I will fix him like a peg in a sure spot, to be a place of honor for his family;
On him shall hang all the glory of his family: descendants and offspring, all the little dishes, from bowls to jugs.
On that day, says the LORD of hosts, the peg fixed in a sure spot shall give way, break off and fall, and the weight that hung on it shall be done away with; for the LORD has spoken.Isaiah 22:15-2
When Jesus went into the region of Caesarea Philippi he asked his disciples, "Who do people say that the Son of Man is?"
They replied, "Some say John the Baptist, others Elijah, still others Jeremiah or one of the prophets."
He said to them, "But who do you say that I am?"
Simon Peter said in reply, "You are the Messiah, the Son of the living God."
Jesus said to him in reply, "Blessed are you, Simon son of Jonah. For flesh and blood has not revealed this to you, but my heavenly Father. And so I say to you, you are Peter, and upon this rock I will build my church, and the gates of the netherworld shall not prevail against it. I will give you the keys to the kingdom of heaven. Whatever you bind on earth shall be bound in heaven; and whatever you loose on earth shall be loosed in heaven."Matthew 16:13-19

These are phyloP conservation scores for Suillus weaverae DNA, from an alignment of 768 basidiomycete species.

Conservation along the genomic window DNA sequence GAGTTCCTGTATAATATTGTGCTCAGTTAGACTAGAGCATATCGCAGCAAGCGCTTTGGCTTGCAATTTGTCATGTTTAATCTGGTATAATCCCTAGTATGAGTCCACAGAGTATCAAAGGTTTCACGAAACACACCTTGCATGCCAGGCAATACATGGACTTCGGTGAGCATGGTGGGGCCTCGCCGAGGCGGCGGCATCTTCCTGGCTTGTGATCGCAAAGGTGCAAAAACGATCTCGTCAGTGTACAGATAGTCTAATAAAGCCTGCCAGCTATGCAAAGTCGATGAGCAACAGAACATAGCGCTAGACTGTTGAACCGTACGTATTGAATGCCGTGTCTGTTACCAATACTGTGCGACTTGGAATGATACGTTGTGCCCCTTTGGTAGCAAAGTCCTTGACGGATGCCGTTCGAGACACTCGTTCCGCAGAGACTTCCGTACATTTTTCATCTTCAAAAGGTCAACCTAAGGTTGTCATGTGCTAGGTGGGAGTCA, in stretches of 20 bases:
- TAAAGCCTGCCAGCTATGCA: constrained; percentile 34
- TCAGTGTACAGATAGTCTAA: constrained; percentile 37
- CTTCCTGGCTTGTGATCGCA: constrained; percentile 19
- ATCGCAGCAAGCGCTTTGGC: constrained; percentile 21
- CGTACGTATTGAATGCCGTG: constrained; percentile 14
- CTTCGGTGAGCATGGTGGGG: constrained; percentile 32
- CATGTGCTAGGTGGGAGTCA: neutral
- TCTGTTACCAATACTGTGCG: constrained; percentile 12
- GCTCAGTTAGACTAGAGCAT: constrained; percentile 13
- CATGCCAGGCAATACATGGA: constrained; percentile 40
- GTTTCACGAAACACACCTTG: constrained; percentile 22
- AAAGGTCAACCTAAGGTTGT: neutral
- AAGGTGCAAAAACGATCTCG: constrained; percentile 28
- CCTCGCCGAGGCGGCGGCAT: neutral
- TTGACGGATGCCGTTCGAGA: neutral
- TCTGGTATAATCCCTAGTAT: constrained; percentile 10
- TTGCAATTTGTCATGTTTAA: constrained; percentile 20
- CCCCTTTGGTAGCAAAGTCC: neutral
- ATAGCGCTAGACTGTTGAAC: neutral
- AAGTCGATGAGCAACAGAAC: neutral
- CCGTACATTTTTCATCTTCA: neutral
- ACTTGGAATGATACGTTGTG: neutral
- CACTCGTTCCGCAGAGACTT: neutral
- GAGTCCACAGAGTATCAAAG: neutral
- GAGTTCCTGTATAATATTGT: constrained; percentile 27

How powerful is the Word. From nothing, creation sprang forth when He was uttered. He speaks and the Law is given. Any oration from Him is full of wisdom and truth.
Perhaps, as is suggested in the verse from Isaiah above, the ability to bind and loose is the most powerful message He delivers. To bind a not so heavy yoke upon us, unlike the Pharisees he chastises in His ministry. To loosen us from the bondage of sin. To bind us together as brothers and sisters in Him. To loosen us from the fear which keeps us from loving each other. To bind our sufferings with His. To loosen the grip of the world, the flesh, and the devil.
But the most powerful thing this Word says is to the gates of Heaven, "Open. I closed you when Adam and Eve did not listen to Me. Because I now have taken on the nature of the crown of My creation and have redeemed them with My life, because I obeyed My Father, I make it possible for them to enter the Kingdom if they heed My voice. My church, My bride, has been entrusted with My words, My teachings, My sacramental grace to make heeding My voice an easy yoke. Those who heed My church heed My voice, and I will raise them up on the last day."